I've also got a brilliant DVD called "If you are not winning, you're not trying" which looks at Lotus' 1973 season. In that season, Lotus became the first team to win 50 races. To quote Peter Warr as he gives Colin Chapman a massive slap on the back "We've done it!! We've beaten bloody Ferrari to 50 Races".

It's pretty clear then, that even back then, Ferrari was the team to beat. The thing is, when you get to the early 70's, Ferrari were the only team left from the birth of F1. The next oldest team would have been BRM who were in their final throws as a team and then it would have been the likes of Brabham and Lotus who were formed in the late 50's.

The teams that started in the first few years of F1 were by 1970, all gone. Alfa, Maserati, Vanwall, ERA, Aston, Cooper and Mercedes, to name a few had all pulled out of the game so for the second generation of teams Ferrari really were the team to beat. It's a bit like a new team being promoted to the Premiership in football today. No one says, wow, now that we are in the top flight we get to play Wigan. It's all about wanting to beat the best.

As far as the political game goes, Ferrari seem to be able to play it better than any of them. Two periods of dominance for the team 77 to 83 and 2000 to 2005 have also conicided with major periods of behind the scenes politicing with in the sport. All teams are motivated by self interest and if you look at the the FISA/FOCA fued of the early 80's,one of the key factors that motivated Ferrari were their continued use of a turbo engine while being behind other teams in the construction of wing cars. Who remembers that one of the only FOCA teams to break ranks in 82 was Tyrell who went to the FOCA boycotted Imola race on the excuse they had Italian sponsors and yet Ken Tyrell was Mr Anti Turbo's if ever there was one (mainly due to his inability to negotiate a supply of Renault Turbos' in the late 70's).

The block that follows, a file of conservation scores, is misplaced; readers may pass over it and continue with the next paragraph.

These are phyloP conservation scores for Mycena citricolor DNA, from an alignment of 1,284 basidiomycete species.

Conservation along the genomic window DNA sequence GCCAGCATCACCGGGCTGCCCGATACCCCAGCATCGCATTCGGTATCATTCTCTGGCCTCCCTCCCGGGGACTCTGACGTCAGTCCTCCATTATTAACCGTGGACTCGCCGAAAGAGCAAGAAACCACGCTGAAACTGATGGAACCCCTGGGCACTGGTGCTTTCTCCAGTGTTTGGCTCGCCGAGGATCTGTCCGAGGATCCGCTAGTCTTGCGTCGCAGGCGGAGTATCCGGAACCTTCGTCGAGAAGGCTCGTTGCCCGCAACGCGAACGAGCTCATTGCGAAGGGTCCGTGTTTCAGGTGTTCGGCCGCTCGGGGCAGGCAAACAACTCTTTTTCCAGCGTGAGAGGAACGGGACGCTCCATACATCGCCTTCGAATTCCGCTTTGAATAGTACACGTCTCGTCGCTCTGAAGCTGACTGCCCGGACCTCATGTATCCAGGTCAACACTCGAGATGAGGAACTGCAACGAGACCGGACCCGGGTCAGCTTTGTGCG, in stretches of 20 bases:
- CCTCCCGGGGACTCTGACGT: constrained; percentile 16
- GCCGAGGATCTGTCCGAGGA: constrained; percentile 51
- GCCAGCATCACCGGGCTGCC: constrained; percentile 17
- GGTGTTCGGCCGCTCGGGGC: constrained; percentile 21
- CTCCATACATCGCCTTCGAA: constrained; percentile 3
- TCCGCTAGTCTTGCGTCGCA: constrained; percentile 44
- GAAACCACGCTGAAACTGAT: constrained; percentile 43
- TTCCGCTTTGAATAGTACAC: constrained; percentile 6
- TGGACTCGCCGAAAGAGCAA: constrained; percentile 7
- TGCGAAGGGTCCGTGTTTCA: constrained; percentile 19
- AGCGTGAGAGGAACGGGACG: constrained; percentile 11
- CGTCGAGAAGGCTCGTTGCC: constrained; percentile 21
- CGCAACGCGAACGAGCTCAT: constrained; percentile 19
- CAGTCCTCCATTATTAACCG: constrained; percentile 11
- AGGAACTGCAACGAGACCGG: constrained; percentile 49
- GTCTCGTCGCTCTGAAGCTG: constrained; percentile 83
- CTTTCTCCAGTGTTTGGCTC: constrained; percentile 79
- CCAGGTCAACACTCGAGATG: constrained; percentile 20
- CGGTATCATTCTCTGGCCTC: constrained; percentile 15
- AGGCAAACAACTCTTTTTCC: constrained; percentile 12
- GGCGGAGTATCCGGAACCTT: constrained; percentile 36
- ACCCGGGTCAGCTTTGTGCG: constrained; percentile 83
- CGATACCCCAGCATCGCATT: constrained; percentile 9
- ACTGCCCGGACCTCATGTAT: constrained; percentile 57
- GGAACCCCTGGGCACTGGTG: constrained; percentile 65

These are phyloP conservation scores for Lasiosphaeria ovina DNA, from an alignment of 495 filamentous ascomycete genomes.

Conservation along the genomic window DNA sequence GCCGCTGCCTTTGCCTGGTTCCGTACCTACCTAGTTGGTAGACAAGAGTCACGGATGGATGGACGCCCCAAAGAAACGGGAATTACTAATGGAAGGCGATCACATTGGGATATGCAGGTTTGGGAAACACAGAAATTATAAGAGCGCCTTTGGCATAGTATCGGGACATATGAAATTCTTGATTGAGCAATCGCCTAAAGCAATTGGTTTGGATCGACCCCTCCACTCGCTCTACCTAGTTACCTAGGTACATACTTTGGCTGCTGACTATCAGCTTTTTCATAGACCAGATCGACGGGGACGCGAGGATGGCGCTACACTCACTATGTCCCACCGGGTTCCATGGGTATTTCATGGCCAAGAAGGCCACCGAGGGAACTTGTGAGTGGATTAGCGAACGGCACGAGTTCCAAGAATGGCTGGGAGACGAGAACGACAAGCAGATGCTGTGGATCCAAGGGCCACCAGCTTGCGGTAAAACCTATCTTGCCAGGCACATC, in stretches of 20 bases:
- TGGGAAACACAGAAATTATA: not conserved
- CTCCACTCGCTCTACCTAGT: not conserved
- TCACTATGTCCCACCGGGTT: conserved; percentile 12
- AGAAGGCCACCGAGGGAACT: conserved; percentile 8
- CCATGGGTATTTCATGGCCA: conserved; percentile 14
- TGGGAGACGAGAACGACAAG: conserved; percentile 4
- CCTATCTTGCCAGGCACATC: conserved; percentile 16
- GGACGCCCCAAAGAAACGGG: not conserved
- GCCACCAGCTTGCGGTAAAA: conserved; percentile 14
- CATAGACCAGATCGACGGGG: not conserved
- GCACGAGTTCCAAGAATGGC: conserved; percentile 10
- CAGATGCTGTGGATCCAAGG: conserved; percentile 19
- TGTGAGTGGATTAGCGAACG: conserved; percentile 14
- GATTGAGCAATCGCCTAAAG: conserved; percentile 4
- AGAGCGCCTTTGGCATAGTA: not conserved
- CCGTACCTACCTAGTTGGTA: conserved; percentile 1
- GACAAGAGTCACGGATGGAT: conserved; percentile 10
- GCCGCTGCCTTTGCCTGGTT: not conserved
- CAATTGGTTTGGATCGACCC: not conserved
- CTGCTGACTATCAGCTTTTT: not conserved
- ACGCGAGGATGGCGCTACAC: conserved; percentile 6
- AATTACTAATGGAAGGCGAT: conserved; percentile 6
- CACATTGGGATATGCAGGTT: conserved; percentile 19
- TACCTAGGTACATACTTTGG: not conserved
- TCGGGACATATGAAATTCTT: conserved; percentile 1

The FIA and FOCA both needed Ferrari onside for political reasons and the fact is that if any other team were offered the same position that Ferrari found themselves in, such as having extra payments and an almost total veto on new regulations, they would have jumped at the chance. Just exactly how that situation was allowed to occure within a supposedly independent governing body however, should have been one of the biggest scandels within not just F1 but any sport. No team in any sport or any league should have ever been given that much power to dictate the direction of the sport. At the end of the day, there does seem to be a view in F1 that as long as the money is still pouring in then what's the point of rocking the boat. Who knows what deals go on behind closed doors to keep the good ship F1 salling along.